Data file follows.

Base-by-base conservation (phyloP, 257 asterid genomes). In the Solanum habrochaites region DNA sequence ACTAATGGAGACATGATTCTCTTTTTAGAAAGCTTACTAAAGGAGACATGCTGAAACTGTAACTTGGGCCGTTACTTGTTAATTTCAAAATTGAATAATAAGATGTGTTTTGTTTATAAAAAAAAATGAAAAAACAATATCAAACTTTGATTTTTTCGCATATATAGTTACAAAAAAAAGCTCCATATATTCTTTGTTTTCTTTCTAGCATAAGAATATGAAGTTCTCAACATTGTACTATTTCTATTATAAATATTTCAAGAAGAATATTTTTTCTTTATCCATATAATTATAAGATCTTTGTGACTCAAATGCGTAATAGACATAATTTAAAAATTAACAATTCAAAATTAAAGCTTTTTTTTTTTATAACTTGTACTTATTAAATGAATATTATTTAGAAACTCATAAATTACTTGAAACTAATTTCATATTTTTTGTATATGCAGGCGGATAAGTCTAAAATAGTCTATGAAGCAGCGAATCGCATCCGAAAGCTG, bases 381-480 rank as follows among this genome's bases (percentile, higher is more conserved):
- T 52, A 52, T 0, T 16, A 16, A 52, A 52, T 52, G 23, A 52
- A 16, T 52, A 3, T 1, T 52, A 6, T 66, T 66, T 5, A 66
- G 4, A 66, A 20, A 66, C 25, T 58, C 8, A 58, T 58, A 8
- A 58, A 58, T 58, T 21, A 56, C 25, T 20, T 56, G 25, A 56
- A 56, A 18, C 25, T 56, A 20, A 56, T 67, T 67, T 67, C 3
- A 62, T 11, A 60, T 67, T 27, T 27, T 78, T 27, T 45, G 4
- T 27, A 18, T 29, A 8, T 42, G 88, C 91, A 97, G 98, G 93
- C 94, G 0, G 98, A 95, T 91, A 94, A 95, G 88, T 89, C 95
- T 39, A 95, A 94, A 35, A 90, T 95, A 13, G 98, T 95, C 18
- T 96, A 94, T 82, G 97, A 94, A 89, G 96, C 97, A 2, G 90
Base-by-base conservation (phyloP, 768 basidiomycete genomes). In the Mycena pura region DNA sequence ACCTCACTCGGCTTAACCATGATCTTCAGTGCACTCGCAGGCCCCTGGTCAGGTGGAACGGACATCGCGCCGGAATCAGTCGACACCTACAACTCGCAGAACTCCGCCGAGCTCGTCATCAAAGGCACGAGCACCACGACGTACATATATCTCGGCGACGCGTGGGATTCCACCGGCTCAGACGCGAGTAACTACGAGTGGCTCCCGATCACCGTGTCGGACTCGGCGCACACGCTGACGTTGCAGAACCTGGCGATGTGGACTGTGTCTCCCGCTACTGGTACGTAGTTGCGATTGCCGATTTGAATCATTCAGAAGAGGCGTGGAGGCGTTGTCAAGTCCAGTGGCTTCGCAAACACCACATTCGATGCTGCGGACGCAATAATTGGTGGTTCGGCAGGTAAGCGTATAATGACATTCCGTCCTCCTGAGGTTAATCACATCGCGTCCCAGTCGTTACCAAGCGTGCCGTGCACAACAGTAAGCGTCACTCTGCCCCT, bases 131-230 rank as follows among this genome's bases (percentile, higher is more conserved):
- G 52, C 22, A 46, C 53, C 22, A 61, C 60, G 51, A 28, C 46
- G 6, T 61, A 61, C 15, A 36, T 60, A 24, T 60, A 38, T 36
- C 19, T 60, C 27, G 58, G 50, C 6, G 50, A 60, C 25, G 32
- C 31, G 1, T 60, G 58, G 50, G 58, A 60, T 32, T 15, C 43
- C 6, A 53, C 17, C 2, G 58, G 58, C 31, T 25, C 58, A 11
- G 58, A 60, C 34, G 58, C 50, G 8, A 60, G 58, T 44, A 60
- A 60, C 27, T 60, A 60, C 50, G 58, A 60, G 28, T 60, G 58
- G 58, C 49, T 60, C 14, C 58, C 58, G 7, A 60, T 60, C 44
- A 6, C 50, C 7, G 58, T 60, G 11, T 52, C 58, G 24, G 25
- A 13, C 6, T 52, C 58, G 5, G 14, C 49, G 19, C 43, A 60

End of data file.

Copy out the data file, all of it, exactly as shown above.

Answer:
Base-by-base conservation (phyloP, 257 asterid genomes). In the Solanum habrochaites region DNA sequence ACTAATGGAGACATGATTCTCTTTTTAGAAAGCTTACTAAAGGAGACATGCTGAAACTGTAACTTGGGCCGTTACTTGTTAATTTCAAAATTGAATAATAAGATGTGTTTTGTTTATAAAAAAAAATGAAAAAACAATATCAAACTTTGATTTTTTCGCATATATAGTTACAAAAAAAAGCTCCATATATTCTTTGTTTTCTTTCTAGCATAAGAATATGAAGTTCTCAACATTGTACTATTTCTATTATAAATATTTCAAGAAGAATATTTTTTCTTTATCCATATAATTATAAGATCTTTGTGACTCAAATGCGTAATAGACATAATTTAAAAATTAACAATTCAAAATTAAAGCTTTTTTTTTTTATAACTTGTACTTATTAAATGAATATTATTTAGAAACTCATAAATTACTTGAAACTAATTTCATATTTTTTGTATATGCAGGCGGATAAGTCTAAAATAGTCTATGAAGCAGCGAATCGCATCCGAAAGCTG, bases 381-480 rank as follows among this genome's bases (percentile, higher is more conserved):
- T 52, A 52, T 0, T 16, A 16, A 52, A 52, T 52, G 23, A 52
- A 16, T 52, A 3, T 1, T 52, A 6, T 66, T 66, T 5, A 66
- G 4, A 66, A 20, A 66, C 25, T 58, C 8, A 58, T 58, A 8
- A 58, A 58, T 58, T 21, A 56, C 25, T 20, T 56, G 25, A 56
- A 56, A 18, C 25, T 56, A 20, A 56, T 67, T 67, T 67, C 3
- A 62, T 11, A 60, T 67, T 27, T 27, T 78, T 27, T 45, G 4
- T 27, A 18, T 29, A 8, T 42, G 88, C 91, A 97, G 98, G 93
- C 94, G 0, G 98, A 95, T 91, A 94, A 95, G 88, T 89, C 95
- T 39, A 95, A 94, A 35, A 90, T 95, A 13, G 98, T 95, C 18
- T 96, A 94, T 82, G 97, A 94, A 89, G 96, C 97, A 2, G 90
Base-by-base conservation (phyloP, 768 basidiomycete genomes). In the Mycena pura region DNA sequence ACCTCACTCGGCTTAACCATGATCTTCAGTGCACTCGCAGGCCCCTGGTCAGGTGGAACGGACATCGCGCCGGAATCAGTCGACACCTACAACTCGCAGAACTCCGCCGAGCTCGTCATCAAAGGCACGAGCACCACGACGTACATATATCTCGGCGACGCGTGGGATTCCACCGGCTCAGACGCGAGTAACTACGAGTGGCTCCCGATCACCGTGTCGGACTCGGCGCACACGCTGACGTTGCAGAACCTGGCGATGTGGACTGTGTCTCCCGCTACTGGTACGTAGTTGCGATTGCCGATTTGAATCATTCAGAAGAGGCGTGGAGGCGTTGTCAAGTCCAGTGGCTTCGCAAACACCACATTCGATGCTGCGGACGCAATAATTGGTGGTTCGGCAGGTAAGCGTATAATGACATTCCGTCCTCCTGAGGTTAATCACATCGCGTCCCAGTCGTTACCAAGCGTGCCGTGCACAACAGTAAGCGTCACTCTGCCCCT, bases 131-230 rank as follows among this genome's bases (percentile, higher is more conserved):
- G 52, C 22, A 46, C 53, C 22, A 61, C 60, G 51, A 28, C 46
- G 6, T 61, A 61, C 15, A 36, T 60, A 24, T 60, A 38, T 36
- C 19, T 60, C 27, G 58, G 50, C 6, G 50, A 60, C 25, G 32
- C 31, G 1, T 60, G 58, G 50, G 58, A 60, T 32, T 15, C 43
- C 6, A 53, C 17, C 2, G 58, G 58, C 31, T 25, C 58, A 11
- G 58, A 60, C 34, G 58, C 50, G 8, A 60, G 58, T 44, A 60
- A 60, C 27, T 60, A 60, C 50, G 58, A 60, G 28, T 60, G 58
- G 58, C 49, T 60, C 14, C 58, C 58, G 7, A 60, T 60, C 44
- A 6, C 50, C 7, G 58, T 60, G 11, T 52, C 58, G 24, G 25
- A 13, C 6, T 52, C 58, G 5, G 14, C 49, G 19, C 43, A 60